9. Support managing the Missouri River for other than navigational purposes. (See #1 above)
Discussion 1: Cost-benefit analysis does not warrant management of river for navigation; barge traffic peaked in the ‘70s and has been in decline ever since, yet the Corps continues to manage the lower basin (below Gavins) for a non-existent barge industry (12% to 20% of original expectations). The results have been ecological destruction and loss of species throughout the basin and negative impacts upon upper-basin resources. Elimination of management for navigation would allow 1) restoration of a more natural lower river channel below Sioux City, 2) partial restoration of seasonal instream flows, and 3) elimination of a heavily subsidized and uneconomic system.
Discussion 2: We can find no evidence that navigational flows on the Mississippi River are in any way dependent upon Missouri River flows. Questions were directed to all state and federal agencies and none asserted that navigation on the Mississippi was related to the Missouri.
10. Support "unbalancing" the reservoirs
Discussion: If the "split-season" flow regime is utilized, the flows from the upper basin reservoirs should be cycled, rather than drawing down one reservoir year after year. This will allow exposure of the sandbars and mudflats in the upper basin reservoirs on a cyclical basis, and should enhance nesting success for the endangered bird species - high reservoir levels should not be maintained on an ongoing basis. However, careful monitoring and adaptive management (see #7 above) should be utilized to ensure that the results of the unbalancing are positive.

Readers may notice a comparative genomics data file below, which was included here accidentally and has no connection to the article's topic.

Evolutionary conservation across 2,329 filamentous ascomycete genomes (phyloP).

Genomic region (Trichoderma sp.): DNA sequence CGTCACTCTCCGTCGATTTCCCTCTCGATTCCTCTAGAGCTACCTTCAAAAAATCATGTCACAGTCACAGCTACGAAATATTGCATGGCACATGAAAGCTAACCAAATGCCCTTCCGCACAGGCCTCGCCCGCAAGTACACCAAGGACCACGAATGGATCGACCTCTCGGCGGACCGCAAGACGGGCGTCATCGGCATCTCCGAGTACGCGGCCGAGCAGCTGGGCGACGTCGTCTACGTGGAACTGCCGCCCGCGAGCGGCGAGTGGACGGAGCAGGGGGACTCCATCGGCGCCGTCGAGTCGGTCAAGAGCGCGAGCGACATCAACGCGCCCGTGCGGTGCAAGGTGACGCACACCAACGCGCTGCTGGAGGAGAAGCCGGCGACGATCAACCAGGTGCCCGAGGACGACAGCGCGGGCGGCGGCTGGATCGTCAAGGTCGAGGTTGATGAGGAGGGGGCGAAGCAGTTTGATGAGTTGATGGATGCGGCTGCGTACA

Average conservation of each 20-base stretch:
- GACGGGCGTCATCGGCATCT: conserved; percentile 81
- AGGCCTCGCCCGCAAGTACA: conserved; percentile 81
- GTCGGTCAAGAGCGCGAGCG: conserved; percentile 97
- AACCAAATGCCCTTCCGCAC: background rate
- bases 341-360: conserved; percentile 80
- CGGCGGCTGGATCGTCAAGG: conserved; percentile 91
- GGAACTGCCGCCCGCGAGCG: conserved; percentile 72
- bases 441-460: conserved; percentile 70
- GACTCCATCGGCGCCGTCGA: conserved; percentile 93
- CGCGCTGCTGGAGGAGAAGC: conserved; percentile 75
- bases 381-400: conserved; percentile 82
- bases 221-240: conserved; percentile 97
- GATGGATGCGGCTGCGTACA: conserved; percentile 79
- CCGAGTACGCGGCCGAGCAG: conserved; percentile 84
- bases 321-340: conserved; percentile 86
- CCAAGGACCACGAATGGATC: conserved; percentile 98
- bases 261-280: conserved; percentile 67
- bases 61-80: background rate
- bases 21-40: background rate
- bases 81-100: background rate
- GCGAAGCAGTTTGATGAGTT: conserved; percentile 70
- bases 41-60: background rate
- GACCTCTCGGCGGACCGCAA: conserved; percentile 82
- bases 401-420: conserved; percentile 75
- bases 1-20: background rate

11. Oppose new bank stabilization because of the destruction of riparian habitat. However, we make exceptions for the protection of potential cultural and historical sites.
Discussion: See #s 2, 4, and 8 above.
12. Support setbacks for housing/residential developments - see statement on P&Z county protection, floodplain preservation, riparian zone protection, setbacks for aesthetics. Minimum of 100 year flood level.
Discussion: Riverfront development is destroying the public ownership values of the Missouri River at an alarming rate; trophy homes built close to the river command a premium price but destroy riparian habitat and diminish the aesthetic quality of the river. Carefully planned zoning ordinances, when combined with federal incentive programs, can minimize many of the negative impacts of riverfront housing developments. These include setbacks for houses, screening of buildings using natural vegetation, and blending homes with natural topography. The Sierra Club supports and will work with local zoning boards and county commissions, as well as citizens groups, to secure and implement proper ordinances that focus on the public ownership values of the river.
13. Support more dependence on natural systems - less on engineering
Discussion: We prefer natural rivers and natural systems over manipulated ones. Unintended consequences of engineering "solutions" often create more problems than are solved.
[14. Internal Sierra Club recommendation: Need a Sierra Club entity to focus on Missouri River Basin (using Lewis and Clark Bicentennial funding, for example)]
15. We support the "Split-Season" flow regime for spring high flows 1 of every 3 years, low summer flows each year. However, the "fall rise" is not historically nor ecologically justified.
Discussion 1: We support flow modification to manage MO River for wetland communities, populations of all indigenous wildlife species, endangered species recovery, habitat restoration and recreation by higher spring rise, low summer flows. Fall flows should be determined by adaptive management reviews by the USGS with integral independent review and analysis.
Discussion 2:Fall rise is not justified by the historic hydrographic records and we consider it to be artificial and unnecessary; apparently it is advocated by the state and federal agencies to ensure sufficient flow for navigational interest. It is our position (see #9 above) that the River should not be managed for navigation.